Getting sick sucks, especially if you are away from home, homeland. There is nothing worse than having a medical emergency while traveling abroad. But don’t let that scare you off the plane. Take a few travel tips from a seasoned traveler…aka your fav ex-patriot.
My parents have made dozens of cross Atlantic trips to visit our Norwegian relatives and me without a hitch. After a recovering from 4 different surgeries, my 79-year-old dad attained his goal to fly to Switzerland and almost didn’t make it back when he became gravely ill. Fortunately our daughter, a pediatrician, insisted we call an emergency doctor who demanded we take him to the hospital immediately where they put him on intravenous antibiotics and saved his life. A simple urinary tract infection had developed into a life threatening sepsis. Luckily, we had a Frenchman aboard, who spoke both English and French and could interpret in the ER. But in the course of ensuing chaos, it made me realize how frightening illness can be for someone traveling abroad especially if you don’t speak the local language. When packing your bags be sure to include these items.
- Medication for the duration of your stay in your carry on bag
- Carry insurance and medical cards and a photocopy of prescriptions
- Type up a short resume of your recent medical history
- List emergency numbers of contacts in your homeland
- If possible, obtain the number of a friend living in the area you are visiting (this is especially reassuring to parents when their sons/daughters go abroad)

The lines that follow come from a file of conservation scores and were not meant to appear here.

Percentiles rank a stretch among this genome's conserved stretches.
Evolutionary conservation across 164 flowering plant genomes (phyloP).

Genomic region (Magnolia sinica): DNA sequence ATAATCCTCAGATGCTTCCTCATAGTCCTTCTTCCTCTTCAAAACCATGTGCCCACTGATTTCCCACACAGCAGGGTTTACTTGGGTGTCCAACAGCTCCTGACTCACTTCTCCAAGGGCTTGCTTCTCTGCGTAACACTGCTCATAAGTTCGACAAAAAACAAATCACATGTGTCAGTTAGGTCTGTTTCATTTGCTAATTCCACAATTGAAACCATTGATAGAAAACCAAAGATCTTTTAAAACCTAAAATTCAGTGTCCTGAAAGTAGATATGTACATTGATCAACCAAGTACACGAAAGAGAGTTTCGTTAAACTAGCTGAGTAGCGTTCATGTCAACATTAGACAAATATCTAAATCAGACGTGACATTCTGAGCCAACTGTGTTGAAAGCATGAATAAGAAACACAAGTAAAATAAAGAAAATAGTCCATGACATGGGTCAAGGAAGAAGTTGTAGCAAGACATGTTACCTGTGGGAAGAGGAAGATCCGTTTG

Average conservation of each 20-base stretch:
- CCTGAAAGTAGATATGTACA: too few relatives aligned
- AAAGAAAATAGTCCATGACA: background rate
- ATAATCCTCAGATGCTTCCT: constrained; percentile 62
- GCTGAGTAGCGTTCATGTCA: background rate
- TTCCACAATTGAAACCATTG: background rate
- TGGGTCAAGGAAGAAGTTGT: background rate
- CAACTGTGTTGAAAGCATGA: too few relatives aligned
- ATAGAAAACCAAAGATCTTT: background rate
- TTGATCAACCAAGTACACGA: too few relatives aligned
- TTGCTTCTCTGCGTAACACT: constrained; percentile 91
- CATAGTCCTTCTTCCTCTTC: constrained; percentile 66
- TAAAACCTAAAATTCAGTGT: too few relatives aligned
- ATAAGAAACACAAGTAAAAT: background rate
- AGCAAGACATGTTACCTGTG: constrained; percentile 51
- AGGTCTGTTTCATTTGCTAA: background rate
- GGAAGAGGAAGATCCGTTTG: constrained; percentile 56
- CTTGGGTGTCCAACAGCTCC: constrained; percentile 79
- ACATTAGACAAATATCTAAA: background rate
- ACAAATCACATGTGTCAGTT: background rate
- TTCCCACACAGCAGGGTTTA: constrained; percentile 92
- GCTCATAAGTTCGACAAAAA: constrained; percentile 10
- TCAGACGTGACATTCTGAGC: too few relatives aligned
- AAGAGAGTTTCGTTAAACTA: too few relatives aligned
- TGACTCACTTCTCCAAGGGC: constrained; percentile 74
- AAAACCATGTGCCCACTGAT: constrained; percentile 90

- In the event of serious illness call SOS Médecins
- When in doubt, go directly to the emergency room
In Switzerland and France, public hospitals will admit you, but you may have to pay a fee, like the $500 up front that my dad paid at the Hospitale de Nyon before services could be rendered.
The medical system varies in each European country. In some places, doctors still make house calls. Many medical people have independent practices in apartment buildings or a room of their homes. Unlike our clinics or convenient urgent care centers in the states, often times in Europe you will have to go to separate laboratories to have blood drawn and/or X rays taken. Pharmacies display the universal sign, a green cross. In Europe pharmacists will answer simple medical questions and can advise you on minor problems. Major hotels have a doctor on staff or will call a local doctor for you.
Accept that medical practices in other countries, though different from those at home, are not necessarily bad. For example in France and Switzerland, prescriptions are not counted out by the dose, but boxed in plastic in 7 day to one month doses.
During my overseas stint, I have been hospitalized after accidents and illnesses, for surgery and childbirth. I‘ve seen my fair share of doctors, but I can assure you that like people, there are good and bad ones everywhere regardless of nationality.
Alors santé! (Here’s to your health) Bon voyage!